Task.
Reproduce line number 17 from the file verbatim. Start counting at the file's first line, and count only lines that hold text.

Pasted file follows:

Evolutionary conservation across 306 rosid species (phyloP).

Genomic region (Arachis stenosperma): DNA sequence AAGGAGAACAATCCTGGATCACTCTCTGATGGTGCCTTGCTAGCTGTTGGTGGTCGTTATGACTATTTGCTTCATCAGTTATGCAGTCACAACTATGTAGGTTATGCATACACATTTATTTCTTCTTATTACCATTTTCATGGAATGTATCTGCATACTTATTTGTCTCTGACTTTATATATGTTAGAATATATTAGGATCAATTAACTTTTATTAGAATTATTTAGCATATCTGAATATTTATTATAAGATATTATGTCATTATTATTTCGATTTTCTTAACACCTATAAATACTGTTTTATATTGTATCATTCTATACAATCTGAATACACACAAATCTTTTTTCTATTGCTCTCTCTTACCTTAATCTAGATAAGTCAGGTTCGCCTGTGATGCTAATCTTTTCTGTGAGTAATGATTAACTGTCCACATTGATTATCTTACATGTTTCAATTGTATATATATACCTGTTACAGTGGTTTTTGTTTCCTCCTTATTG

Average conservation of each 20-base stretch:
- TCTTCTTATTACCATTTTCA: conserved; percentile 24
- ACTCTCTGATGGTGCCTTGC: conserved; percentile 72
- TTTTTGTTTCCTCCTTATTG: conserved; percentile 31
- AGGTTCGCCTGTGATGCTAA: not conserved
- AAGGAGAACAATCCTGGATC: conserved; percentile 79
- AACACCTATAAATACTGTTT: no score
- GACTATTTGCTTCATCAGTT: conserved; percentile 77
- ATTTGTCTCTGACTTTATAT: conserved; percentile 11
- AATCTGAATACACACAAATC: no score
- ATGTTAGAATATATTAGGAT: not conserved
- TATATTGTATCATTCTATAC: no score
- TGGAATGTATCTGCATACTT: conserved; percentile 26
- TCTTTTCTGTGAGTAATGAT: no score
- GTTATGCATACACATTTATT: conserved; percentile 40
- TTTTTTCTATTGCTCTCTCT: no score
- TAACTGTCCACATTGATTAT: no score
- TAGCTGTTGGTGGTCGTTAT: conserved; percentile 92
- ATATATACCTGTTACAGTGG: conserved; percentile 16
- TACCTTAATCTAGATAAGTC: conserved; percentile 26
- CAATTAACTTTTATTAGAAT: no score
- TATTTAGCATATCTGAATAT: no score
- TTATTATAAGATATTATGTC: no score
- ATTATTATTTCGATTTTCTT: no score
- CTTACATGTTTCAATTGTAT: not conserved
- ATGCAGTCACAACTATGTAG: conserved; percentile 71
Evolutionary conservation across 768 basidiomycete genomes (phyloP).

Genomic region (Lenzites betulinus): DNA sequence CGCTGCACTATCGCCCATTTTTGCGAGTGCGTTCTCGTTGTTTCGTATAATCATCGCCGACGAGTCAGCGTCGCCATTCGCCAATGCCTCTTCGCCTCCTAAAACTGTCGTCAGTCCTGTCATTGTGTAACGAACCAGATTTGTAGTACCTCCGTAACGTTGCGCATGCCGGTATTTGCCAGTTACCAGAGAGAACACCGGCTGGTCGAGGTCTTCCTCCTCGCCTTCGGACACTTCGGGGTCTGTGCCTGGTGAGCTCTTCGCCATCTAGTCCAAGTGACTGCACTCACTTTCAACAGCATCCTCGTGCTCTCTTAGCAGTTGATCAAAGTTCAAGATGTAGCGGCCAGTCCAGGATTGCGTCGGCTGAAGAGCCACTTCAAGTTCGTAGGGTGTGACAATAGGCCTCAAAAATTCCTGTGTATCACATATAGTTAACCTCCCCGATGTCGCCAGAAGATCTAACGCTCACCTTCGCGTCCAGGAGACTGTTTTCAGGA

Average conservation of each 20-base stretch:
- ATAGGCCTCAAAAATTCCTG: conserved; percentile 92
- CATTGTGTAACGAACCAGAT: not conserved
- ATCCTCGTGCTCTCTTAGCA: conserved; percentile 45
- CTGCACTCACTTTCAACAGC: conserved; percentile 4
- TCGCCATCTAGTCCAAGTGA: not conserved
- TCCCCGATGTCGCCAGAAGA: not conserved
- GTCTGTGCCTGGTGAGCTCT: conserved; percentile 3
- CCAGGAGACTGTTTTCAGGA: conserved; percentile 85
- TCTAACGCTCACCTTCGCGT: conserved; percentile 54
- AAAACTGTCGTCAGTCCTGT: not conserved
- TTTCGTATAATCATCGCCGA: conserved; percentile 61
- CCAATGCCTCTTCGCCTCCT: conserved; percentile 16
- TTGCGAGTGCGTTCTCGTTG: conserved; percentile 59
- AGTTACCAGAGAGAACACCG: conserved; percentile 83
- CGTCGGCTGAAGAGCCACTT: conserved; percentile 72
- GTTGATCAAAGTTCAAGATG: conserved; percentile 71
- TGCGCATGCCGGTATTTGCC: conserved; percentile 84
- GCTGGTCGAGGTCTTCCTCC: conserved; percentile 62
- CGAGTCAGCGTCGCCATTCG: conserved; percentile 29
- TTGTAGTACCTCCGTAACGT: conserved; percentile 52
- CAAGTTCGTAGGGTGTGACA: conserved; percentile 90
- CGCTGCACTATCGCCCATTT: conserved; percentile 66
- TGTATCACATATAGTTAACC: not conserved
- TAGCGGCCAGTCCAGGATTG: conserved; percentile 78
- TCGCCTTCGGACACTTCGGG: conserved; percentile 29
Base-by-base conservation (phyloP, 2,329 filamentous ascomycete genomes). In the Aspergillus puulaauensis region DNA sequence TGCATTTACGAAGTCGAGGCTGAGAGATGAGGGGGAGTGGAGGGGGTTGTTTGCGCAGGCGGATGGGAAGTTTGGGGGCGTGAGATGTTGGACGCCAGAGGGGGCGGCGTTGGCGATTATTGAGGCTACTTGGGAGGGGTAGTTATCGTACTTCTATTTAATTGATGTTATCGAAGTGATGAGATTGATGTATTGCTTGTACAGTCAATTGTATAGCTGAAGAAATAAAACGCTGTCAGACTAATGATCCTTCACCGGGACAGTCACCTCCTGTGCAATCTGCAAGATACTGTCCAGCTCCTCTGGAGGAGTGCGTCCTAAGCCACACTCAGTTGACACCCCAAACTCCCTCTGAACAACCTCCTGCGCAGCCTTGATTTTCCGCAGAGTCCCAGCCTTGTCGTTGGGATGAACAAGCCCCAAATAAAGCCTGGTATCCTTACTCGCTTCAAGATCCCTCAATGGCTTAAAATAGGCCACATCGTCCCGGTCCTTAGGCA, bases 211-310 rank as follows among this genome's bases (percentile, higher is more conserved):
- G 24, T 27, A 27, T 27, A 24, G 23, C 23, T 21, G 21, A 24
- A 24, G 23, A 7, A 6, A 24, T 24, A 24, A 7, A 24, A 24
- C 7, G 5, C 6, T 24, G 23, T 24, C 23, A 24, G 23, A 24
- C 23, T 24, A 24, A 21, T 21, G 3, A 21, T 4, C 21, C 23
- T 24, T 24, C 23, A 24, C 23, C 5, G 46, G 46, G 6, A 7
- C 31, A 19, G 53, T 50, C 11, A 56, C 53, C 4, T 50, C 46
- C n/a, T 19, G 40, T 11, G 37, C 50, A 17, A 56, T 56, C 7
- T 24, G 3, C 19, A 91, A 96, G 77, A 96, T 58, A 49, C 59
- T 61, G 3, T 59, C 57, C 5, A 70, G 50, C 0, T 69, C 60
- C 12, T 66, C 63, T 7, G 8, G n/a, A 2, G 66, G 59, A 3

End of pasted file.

- GTTATGCATACACATTTATT: conserved; percentile 40